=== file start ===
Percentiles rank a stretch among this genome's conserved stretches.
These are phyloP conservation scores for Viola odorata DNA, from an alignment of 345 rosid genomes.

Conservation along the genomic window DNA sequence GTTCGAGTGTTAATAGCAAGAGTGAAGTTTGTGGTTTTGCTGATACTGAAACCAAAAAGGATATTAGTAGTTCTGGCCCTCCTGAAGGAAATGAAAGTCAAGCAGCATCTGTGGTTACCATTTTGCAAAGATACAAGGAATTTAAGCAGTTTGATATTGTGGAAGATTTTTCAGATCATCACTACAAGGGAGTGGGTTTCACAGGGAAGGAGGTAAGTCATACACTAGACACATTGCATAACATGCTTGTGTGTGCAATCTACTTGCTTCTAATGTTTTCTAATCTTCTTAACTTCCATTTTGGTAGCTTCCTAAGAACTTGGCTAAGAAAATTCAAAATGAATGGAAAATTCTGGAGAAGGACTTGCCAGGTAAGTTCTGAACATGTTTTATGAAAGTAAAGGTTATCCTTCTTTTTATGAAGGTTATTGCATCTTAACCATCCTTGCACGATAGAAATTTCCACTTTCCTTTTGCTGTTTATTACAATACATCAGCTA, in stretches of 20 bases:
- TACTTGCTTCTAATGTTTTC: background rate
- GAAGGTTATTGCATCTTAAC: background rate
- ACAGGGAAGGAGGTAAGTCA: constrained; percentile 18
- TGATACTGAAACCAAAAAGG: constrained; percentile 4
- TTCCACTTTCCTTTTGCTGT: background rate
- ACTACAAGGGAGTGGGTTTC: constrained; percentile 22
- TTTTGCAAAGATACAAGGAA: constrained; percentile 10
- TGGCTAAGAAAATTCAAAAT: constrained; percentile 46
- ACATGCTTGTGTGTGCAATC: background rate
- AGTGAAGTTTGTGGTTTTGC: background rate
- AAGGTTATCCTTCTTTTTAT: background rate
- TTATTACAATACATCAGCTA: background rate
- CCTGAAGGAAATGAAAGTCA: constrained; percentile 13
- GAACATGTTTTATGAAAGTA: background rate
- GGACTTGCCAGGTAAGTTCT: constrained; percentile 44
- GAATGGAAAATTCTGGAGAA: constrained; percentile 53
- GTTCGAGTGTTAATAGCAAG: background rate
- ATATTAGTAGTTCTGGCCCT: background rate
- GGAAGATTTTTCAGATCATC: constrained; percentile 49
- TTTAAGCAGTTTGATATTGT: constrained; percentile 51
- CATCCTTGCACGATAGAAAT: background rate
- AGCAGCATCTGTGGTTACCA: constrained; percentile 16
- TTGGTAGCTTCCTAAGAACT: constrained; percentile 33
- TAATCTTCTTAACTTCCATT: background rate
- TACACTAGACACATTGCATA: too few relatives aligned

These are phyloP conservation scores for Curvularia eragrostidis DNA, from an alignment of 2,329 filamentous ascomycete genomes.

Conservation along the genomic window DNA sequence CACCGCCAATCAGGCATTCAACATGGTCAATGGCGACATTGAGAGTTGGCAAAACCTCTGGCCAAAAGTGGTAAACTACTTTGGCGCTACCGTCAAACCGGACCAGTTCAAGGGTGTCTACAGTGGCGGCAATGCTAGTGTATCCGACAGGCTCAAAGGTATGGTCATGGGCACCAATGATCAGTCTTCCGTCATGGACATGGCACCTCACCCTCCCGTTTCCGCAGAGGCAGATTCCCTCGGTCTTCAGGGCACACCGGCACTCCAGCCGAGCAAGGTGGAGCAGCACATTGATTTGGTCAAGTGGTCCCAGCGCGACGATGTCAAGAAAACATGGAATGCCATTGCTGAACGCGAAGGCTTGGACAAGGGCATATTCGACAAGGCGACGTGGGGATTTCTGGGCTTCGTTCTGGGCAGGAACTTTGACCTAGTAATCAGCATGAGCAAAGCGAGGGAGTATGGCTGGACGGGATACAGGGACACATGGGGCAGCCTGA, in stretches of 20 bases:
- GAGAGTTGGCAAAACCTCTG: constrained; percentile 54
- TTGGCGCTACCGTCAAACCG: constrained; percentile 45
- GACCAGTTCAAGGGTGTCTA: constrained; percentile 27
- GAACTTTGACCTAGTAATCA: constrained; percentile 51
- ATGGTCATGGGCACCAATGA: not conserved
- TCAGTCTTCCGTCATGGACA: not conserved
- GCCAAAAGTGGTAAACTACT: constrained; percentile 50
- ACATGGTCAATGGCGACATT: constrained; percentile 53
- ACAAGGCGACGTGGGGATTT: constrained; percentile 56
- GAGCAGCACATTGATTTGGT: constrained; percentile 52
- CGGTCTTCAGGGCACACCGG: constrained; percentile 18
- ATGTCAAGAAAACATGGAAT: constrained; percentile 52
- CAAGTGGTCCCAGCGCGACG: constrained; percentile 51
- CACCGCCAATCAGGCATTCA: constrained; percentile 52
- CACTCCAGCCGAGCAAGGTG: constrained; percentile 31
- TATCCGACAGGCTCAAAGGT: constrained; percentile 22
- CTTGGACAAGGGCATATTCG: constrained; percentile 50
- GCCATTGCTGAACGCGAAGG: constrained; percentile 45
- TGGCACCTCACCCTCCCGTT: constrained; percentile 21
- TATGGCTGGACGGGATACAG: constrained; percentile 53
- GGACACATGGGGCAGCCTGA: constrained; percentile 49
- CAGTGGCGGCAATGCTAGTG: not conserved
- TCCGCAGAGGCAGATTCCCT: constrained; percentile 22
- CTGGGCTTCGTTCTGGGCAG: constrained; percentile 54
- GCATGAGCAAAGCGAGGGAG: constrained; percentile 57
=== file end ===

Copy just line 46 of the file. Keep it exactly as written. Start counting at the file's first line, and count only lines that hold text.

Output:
- TATCCGACAGGCTCAAAGGT: constrained; percentile 22